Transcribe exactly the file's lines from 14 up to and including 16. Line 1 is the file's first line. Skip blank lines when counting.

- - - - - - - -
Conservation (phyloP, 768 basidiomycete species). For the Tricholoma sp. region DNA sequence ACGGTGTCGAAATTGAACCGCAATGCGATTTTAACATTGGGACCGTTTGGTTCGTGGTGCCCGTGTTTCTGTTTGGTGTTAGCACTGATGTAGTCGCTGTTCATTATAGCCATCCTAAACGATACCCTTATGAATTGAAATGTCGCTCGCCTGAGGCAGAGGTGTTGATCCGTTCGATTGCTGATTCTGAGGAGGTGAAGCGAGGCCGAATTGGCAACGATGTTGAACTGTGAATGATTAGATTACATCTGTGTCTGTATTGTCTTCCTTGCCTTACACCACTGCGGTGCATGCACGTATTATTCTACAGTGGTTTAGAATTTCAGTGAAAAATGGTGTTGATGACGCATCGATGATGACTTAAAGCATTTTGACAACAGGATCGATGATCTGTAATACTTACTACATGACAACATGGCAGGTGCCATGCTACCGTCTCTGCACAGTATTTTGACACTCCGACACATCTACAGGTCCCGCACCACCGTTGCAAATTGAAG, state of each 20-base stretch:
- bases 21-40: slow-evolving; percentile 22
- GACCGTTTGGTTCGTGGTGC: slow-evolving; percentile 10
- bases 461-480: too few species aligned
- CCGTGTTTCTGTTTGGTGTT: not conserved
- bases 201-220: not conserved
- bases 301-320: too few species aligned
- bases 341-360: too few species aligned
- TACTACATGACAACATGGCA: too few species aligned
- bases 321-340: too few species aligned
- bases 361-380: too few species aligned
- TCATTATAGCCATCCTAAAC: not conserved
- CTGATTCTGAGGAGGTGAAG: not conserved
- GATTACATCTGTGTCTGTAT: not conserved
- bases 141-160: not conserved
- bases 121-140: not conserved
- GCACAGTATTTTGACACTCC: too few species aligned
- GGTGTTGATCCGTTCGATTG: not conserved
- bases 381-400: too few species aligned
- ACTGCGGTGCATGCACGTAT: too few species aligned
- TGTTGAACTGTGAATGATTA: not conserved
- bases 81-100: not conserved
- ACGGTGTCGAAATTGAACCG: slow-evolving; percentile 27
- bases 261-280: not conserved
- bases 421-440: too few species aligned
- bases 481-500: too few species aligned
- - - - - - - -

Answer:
- GATTACATCTGTGTCTGTAT: not conserved
- bases 141-160: not conserved
- bases 121-140: not conserved